Not sure this is a safe assumption.
Forgive the length of this... but I decided to do some detailed research and I think I may have found something.
I looked over the CBA and I think I may have found THE loophole. If I am correct this was a drafting error on the part of the MLB lawyers. Any cites to the Drug policy can be found at
2. Challenges to the Proof of the Violation: The Player may challenge the initial showing by the Commissionerís Office that the result was "positive" or that it was obtained pursuant to a test authorized under the Program and was conducted in accordance with the Collection Procedures.
If the Player alleges a deviation from the Collection Procedures, the
Commissionerís Office will carry its burden (a) by demonstrating that there was no deviation; (b) by demonstrating that the deviation was authorized by the parties or by the IPA in an individual case (provided that the IPA acted within the authority delegated to him under the Program); or (c) by demonstrating that the deviation did not affect
the accuracy or reliability of the test result.
Do you see those words... "did not affect"... OUCH. They failed to put the key word "significantly" before the word "affect". The uncontroverted science says that any delay causes the sample to start to degrade, and the Montreal test procedures (agreed upon under paragraph 3E) state that any degradation less than 5% is insignificant. Thus, while a 1% degradation will not have a significant affect on the accuracy or reliability of a result, it will still have an effect. Read literally, if the accuracy of the result drops from 99.9999% to 99.9998% then MLB did not meet their burden under (c), above.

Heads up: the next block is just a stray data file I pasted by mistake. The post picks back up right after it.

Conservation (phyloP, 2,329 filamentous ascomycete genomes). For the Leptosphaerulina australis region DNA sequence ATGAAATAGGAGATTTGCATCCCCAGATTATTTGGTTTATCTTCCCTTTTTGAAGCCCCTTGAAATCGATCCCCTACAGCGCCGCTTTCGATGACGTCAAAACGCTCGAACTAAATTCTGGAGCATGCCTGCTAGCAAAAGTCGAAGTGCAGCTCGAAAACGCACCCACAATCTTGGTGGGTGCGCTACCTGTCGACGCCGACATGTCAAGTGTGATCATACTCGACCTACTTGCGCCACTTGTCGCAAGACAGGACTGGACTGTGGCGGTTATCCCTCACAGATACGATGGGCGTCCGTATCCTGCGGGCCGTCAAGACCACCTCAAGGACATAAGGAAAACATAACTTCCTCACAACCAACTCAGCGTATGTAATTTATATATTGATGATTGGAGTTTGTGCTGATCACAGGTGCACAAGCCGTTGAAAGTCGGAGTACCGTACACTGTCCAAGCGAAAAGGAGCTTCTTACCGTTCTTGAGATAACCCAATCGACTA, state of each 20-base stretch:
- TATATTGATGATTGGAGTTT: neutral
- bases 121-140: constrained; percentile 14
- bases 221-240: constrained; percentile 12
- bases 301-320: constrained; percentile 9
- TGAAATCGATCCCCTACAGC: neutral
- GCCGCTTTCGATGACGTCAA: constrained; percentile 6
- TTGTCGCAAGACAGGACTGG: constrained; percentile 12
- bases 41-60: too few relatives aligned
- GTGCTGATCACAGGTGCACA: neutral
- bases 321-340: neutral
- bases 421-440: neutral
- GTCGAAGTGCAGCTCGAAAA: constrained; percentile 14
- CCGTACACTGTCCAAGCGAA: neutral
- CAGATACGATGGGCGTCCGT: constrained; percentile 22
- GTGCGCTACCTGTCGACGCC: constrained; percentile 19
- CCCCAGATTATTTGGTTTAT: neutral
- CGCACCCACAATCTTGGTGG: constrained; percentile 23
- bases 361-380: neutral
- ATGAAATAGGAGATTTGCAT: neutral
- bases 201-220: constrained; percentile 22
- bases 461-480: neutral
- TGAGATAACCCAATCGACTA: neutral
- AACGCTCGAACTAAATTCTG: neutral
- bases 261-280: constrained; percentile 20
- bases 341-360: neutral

Such a strict reading would probably not be considered reasonable by most and probably infuriated MLB... and that explains why MLB fired Shyman Das on May 21st when he made the same ruling in the "nearly identical"
case of Eliezer Alfonzo. and then made an official public pronouncement that the challenge raised by Braun and Alfonzo would never be an issue again. Since MLB cannot control future facts, (mistakes happen)... the only
thing they could be referring to is a matter of legal wording or interpretation.
After Das' ruling on the Alfonzo case, MLB and the Player's Union reached an "Agreement"
(see cite above). Pursuant to that agreement, Alfonzo would not be suspended, BUT he was immediately dropped by Colorado. Read paragraph 7(M) of the drug policy. Under those circumstances, Colorado could NOT have dropped Alfonzo without the agreement of the Players Association/Union. Why did the the Union agree?
MLB then made a public statement that it would not be an issue ever again. Why was MLB so certain that it would never be an issue again? It would have to be based on a change in legal interpretation, since no one can control future facts.
My simple conspiracy theory is this.
A. Das' ruling was based on the pure literal reading technicality I discussed above.
B. Alfonzo had the same facts so decided to appeal after the Braun ruling.
C. Das made the same ruling.
D. MLB said that this was too much and wanted to renege on the agreement not to publish Das' Braun opinion.
E. To protect one of their biggest stars, MLB and The Player's Association agreed to
1) Fire Das (but MLB would take the public heat)
2) Thenceforth interpret rule 8(B)(2) to include the word "significant."
3) Throw Alfonzo under the bus.
I believe this theory complies with every statment made by every party involved with the single exception of Braun's self-serving denial.
Can anyone provide an equally plausible explanation given all the facts?
If the Union felt that the Braun, and therefore also the Alfonzo tests were not reliable... why did they agree to allow Alfonzo to be cut in violation of the CBA?